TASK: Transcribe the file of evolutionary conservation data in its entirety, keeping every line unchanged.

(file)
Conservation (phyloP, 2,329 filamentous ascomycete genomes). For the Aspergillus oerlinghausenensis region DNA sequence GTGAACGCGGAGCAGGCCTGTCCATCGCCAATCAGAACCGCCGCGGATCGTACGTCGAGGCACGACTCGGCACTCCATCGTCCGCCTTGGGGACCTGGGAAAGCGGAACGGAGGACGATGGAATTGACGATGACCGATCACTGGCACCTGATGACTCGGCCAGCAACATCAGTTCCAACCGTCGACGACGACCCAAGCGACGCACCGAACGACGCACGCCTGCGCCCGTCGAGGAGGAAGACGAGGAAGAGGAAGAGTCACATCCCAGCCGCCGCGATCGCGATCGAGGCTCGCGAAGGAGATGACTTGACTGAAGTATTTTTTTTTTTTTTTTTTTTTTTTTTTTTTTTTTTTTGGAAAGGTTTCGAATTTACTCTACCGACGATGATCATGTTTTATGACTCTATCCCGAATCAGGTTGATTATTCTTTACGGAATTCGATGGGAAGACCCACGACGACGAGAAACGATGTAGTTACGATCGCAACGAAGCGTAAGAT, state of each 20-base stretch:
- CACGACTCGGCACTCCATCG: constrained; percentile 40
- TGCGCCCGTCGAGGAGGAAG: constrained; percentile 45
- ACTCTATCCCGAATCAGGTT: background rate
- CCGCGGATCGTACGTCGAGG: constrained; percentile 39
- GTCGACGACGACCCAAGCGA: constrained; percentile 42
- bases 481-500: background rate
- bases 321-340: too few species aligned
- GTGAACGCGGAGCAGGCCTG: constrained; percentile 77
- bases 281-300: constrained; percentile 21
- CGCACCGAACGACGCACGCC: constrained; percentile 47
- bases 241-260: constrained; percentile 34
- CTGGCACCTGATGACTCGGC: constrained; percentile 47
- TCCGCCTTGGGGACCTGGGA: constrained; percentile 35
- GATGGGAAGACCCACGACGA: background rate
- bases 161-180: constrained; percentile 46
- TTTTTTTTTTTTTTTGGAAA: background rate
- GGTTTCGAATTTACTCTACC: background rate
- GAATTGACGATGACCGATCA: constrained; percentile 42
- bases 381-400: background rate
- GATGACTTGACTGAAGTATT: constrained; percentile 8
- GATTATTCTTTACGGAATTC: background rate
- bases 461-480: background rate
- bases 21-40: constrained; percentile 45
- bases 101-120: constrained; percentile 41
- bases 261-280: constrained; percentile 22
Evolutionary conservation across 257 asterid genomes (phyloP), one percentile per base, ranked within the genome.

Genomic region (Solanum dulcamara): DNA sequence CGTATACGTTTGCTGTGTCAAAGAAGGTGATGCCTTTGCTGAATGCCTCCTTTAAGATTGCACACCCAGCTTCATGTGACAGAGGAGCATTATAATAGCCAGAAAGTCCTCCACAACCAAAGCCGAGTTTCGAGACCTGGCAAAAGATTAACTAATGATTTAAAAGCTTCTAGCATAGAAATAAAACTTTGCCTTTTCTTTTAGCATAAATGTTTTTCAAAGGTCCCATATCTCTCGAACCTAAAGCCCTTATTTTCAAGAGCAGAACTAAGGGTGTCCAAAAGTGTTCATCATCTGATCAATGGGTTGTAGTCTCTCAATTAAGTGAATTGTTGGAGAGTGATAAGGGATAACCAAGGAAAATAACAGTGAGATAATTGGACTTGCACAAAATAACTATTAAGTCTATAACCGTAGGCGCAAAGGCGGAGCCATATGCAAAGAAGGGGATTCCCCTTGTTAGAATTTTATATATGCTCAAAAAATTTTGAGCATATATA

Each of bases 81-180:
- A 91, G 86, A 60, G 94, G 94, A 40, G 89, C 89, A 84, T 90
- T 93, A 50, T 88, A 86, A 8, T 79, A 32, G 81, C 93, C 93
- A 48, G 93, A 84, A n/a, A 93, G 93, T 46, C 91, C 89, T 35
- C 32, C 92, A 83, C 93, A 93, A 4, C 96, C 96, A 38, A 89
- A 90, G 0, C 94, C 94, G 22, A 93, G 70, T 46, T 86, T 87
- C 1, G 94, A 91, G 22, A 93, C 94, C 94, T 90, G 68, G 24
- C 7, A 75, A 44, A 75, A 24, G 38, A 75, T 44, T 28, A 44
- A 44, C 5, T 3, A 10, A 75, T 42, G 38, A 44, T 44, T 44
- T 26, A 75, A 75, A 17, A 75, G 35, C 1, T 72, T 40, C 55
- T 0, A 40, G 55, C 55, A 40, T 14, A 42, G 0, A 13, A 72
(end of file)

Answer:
Conservation (phyloP, 2,329 filamentous ascomycete genomes). For the Aspergillus oerlinghausenensis region DNA sequence GTGAACGCGGAGCAGGCCTGTCCATCGCCAATCAGAACCGCCGCGGATCGTACGTCGAGGCACGACTCGGCACTCCATCGTCCGCCTTGGGGACCTGGGAAAGCGGAACGGAGGACGATGGAATTGACGATGACCGATCACTGGCACCTGATGACTCGGCCAGCAACATCAGTTCCAACCGTCGACGACGACCCAAGCGACGCACCGAACGACGCACGCCTGCGCCCGTCGAGGAGGAAGACGAGGAAGAGGAAGAGTCACATCCCAGCCGCCGCGATCGCGATCGAGGCTCGCGAAGGAGATGACTTGACTGAAGTATTTTTTTTTTTTTTTTTTTTTTTTTTTTTTTTTTTTTGGAAAGGTTTCGAATTTACTCTACCGACGATGATCATGTTTTATGACTCTATCCCGAATCAGGTTGATTATTCTTTACGGAATTCGATGGGAAGACCCACGACGACGAGAAACGATGTAGTTACGATCGCAACGAAGCGTAAGAT, state of each 20-base stretch:
- CACGACTCGGCACTCCATCG: constrained; percentile 40
- TGCGCCCGTCGAGGAGGAAG: constrained; percentile 45
- ACTCTATCCCGAATCAGGTT: background rate
- CCGCGGATCGTACGTCGAGG: constrained; percentile 39
- GTCGACGACGACCCAAGCGA: constrained; percentile 42
- bases 481-500: background rate
- bases 321-340: too few species aligned
- GTGAACGCGGAGCAGGCCTG: constrained; percentile 77
- bases 281-300: constrained; percentile 21
- CGCACCGAACGACGCACGCC: constrained; percentile 47
- bases 241-260: constrained; percentile 34
- CTGGCACCTGATGACTCGGC: constrained; percentile 47
- TCCGCCTTGGGGACCTGGGA: constrained; percentile 35
- GATGGGAAGACCCACGACGA: background rate
- bases 161-180: constrained; percentile 46
- TTTTTTTTTTTTTTTGGAAA: background rate
- GGTTTCGAATTTACTCTACC: background rate
- GAATTGACGATGACCGATCA: constrained; percentile 42
- bases 381-400: background rate
- GATGACTTGACTGAAGTATT: constrained; percentile 8
- GATTATTCTTTACGGAATTC: background rate
- bases 461-480: background rate
- bases 21-40: constrained; percentile 45
- bases 101-120: constrained; percentile 41
- bases 261-280: constrained; percentile 22
Evolutionary conservation across 257 asterid genomes (phyloP), one percentile per base, ranked within the genome.

Genomic region (Solanum dulcamara): DNA sequence CGTATACGTTTGCTGTGTCAAAGAAGGTGATGCCTTTGCTGAATGCCTCCTTTAAGATTGCACACCCAGCTTCATGTGACAGAGGAGCATTATAATAGCCAGAAAGTCCTCCACAACCAAAGCCGAGTTTCGAGACCTGGCAAAAGATTAACTAATGATTTAAAAGCTTCTAGCATAGAAATAAAACTTTGCCTTTTCTTTTAGCATAAATGTTTTTCAAAGGTCCCATATCTCTCGAACCTAAAGCCCTTATTTTCAAGAGCAGAACTAAGGGTGTCCAAAAGTGTTCATCATCTGATCAATGGGTTGTAGTCTCTCAATTAAGTGAATTGTTGGAGAGTGATAAGGGATAACCAAGGAAAATAACAGTGAGATAATTGGACTTGCACAAAATAACTATTAAGTCTATAACCGTAGGCGCAAAGGCGGAGCCATATGCAAAGAAGGGGATTCCCCTTGTTAGAATTTTATATATGCTCAAAAAATTTTGAGCATATATA

Each of bases 81-180:
- A 91, G 86, A 60, G 94, G 94, A 40, G 89, C 89, A 84, T 90
- T 93, A 50, T 88, A 86, A 8, T 79, A 32, G 81, C 93, C 93
- A 48, G 93, A 84, A n/a, A 93, G 93, T 46, C 91, C 89, T 35
- C 32, C 92, A 83, C 93, A 93, A 4, C 96, C 96, A 38, A 89
- A 90, G 0, C 94, C 94, G 22, A 93, G 70, T 46, T 86, T 87
- C 1, G 94, A 91, G 22, A 93, C 94, C 94, T 90, G 68, G 24
- C 7, A 75, A 44, A 75, A 24, G 38, A 75, T 44, T 28, A 44
- A 44, C 5, T 3, A 10, A 75, T 42, G 38, A 44, T 44, T 44
- T 26, A 75, A 75, A 17, A 75, G 35, C 1, T 72, T 40, C 55
- T 0, A 40, G 55, C 55, A 40, T 14, A 42, G 0, A 13, A 72